The sea buoy discharge manifold system 10 is installed in the following manner. First the anchor 24 for floating buoy 14 is dropped from directly above the desired location of the buoy 14. The anchor line 26 attached to anchor 24 should have a retrieving buoy (not shown) attached to its upper end so its location can be identified. After the anchor 24 is in place, the retrieving buoy is picked up and the anchor line 26 is reeved into the winch means 160. This occurs before the floating buoy 14 has been launched from the launching boat (not shown). The appropriate valves connected to the compartments 172, 174, 176 and 178 of floating buoy 14 are then properly arranged so as to allow the desired submergence of floating buoy 14. Then the floating buoy 14 is launched and through use of the winch means 126, the buoy 14 is under control after launching and during the submerging procedure.
When flooding of the desired compartments is completed, final tensioning of the anchor line 26 is accomplished by remote control as previously described.
When it is desired to retrieve the floating buoy 14, the anchor line 26 may be slacked off and the compartments 172, 174, 176 and 178 may be blown empty by compressed air from compressed air supply 124.
After the floating buoy 14 is launched and submerged to a position similar to that shown in FIG. 1, the first and second flexible intermediate conduits 20 and 22 are laid between the floating buoy 14 and the offshore production platform 16. Their ends are then connected to the appropriate manifold means at each end. Then, by selectively flooding the floodable compartments of the flotation collars 28, the intermediate conduits 20 and 22 may be submerged to the desired depth. Preferably, the collars 28 retain about 70% positive buoyancy of the weight of the conduits. This gives a relatively flat configuration to the middle portion of the catenary formed by conduits 20 and 22 approximately as illustrated in FIG. 1.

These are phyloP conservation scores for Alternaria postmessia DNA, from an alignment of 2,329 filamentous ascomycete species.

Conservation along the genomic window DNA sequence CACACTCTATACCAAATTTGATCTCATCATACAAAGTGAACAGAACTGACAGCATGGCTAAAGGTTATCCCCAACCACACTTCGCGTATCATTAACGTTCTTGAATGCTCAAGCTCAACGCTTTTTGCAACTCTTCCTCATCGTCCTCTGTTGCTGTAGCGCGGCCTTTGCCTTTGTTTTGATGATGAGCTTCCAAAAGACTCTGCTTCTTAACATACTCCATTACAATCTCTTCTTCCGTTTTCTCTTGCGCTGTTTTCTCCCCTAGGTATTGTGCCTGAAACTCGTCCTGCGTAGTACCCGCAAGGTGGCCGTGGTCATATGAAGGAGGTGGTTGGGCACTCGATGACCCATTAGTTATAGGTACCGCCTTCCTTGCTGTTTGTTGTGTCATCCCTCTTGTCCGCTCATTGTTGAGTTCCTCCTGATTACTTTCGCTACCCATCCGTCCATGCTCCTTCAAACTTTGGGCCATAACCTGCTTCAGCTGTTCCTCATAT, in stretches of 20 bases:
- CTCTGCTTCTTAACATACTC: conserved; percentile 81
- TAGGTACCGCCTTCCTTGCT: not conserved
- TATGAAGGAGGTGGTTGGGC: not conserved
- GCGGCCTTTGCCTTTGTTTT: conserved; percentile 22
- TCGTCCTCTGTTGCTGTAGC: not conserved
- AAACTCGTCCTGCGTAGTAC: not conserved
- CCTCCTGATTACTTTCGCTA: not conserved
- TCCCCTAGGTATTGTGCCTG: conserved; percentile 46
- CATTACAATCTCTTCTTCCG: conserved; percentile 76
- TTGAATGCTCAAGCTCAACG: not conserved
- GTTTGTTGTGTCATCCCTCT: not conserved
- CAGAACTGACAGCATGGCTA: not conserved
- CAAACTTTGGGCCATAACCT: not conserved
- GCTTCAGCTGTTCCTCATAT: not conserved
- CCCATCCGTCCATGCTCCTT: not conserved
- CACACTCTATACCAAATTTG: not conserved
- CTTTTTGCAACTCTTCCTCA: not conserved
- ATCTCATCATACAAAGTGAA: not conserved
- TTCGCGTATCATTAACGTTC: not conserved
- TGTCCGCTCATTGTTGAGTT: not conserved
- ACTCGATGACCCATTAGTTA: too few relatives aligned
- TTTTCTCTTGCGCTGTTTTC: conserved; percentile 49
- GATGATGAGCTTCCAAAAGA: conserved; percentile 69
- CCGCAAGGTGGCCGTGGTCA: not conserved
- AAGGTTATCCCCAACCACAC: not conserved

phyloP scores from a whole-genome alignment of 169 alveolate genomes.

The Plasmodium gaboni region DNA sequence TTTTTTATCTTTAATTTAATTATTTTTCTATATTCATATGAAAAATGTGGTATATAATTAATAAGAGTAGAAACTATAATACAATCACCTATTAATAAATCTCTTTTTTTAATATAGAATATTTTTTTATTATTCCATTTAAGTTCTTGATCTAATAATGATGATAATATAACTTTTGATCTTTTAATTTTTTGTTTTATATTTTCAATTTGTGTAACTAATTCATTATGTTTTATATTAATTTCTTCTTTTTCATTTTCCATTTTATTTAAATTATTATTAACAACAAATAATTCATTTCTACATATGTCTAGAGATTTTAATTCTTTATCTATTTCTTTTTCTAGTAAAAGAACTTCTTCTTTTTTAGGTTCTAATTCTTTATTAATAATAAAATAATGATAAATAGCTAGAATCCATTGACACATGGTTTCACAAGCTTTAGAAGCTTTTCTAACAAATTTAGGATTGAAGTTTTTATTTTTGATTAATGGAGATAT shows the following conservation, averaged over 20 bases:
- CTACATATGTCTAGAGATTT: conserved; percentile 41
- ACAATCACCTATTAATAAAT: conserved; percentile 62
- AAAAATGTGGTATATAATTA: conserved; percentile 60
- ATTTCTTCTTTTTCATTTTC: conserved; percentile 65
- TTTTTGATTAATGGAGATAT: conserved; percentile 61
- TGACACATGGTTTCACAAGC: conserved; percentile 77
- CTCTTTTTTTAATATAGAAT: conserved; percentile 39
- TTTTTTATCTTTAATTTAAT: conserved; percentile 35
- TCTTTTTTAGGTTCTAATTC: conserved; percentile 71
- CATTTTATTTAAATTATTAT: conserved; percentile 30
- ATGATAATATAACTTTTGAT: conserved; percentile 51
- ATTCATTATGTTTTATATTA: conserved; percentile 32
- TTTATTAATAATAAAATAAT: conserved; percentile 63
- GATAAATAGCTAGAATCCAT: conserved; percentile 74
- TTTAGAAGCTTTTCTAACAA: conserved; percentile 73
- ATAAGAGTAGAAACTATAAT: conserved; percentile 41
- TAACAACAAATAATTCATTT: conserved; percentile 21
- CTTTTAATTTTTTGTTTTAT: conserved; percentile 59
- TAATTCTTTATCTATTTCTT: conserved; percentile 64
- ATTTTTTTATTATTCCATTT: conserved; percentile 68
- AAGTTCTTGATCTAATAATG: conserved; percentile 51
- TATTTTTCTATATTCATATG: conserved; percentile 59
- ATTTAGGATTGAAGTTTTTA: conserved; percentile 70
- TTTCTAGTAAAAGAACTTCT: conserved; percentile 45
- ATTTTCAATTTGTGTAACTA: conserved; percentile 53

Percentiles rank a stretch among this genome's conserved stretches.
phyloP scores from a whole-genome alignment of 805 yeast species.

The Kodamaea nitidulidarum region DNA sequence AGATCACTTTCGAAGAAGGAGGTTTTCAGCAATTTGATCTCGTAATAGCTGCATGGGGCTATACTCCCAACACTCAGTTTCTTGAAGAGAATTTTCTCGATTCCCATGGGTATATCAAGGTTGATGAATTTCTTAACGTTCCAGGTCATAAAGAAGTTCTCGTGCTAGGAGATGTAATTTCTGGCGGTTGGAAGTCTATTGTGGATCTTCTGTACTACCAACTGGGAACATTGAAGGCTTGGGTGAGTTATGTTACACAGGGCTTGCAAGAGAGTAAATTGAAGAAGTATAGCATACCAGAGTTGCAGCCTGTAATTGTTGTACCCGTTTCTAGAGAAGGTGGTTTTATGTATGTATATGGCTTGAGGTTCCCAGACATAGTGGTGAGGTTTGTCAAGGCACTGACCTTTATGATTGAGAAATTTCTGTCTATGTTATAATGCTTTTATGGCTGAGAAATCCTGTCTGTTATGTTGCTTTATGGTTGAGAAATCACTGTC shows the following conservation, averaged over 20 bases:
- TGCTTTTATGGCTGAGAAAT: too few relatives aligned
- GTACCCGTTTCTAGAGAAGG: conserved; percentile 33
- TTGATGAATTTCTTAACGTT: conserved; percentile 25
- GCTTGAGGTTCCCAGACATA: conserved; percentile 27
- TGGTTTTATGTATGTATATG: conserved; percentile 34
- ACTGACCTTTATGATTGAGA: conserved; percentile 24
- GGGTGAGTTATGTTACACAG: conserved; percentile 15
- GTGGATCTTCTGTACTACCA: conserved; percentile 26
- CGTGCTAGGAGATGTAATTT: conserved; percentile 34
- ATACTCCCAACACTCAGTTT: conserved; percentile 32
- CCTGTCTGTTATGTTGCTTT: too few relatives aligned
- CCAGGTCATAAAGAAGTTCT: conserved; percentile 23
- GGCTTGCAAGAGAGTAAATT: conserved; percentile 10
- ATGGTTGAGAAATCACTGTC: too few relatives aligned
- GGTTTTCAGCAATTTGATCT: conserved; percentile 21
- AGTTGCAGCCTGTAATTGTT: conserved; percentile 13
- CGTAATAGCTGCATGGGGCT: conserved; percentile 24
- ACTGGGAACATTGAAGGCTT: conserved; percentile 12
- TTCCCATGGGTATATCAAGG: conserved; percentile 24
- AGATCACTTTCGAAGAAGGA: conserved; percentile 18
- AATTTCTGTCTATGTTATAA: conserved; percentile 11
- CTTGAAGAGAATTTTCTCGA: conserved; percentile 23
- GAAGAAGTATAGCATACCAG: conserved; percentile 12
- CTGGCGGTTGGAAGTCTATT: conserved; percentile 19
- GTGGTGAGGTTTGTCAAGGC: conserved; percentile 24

It is also possible to submerge intermediate lines 20 and 22 all the way to the ocean floor 30, but it is generally preferable not to do so because of the high cost of the flexible lines and the increased difficulty in handling them as the length of the lines increases.
Preferably, the floating buoy 14 is anchored at a distance away from offshore platform 16 greater than a length of floating vessel 12. The intermediate conduits 20 and 22 are then submerged to a depth below a bottom of floating vessel 12 so that floating vessel 12 may rotate 360° about floating buoy 14 to position itself most favorably relative to oncoming seas during the pumping operations.
Referring now to FIG. 4, one specific embodiment of the floating buoy 14 is there illustrated, with the various components of FIG. 4 designated by the same numerals as used in FIG. 3.
The floating buoy 14 is donut-shaped and includes a central pipe member 210 which extends a distance above an upper surface 212 of buoy 14. At the upper end of central pipe member 210 is located a radially outward extending flange member 214.
The first manifold means 50 is supported by a structural member 216 having a flange 218 thereon for engaging flange 214.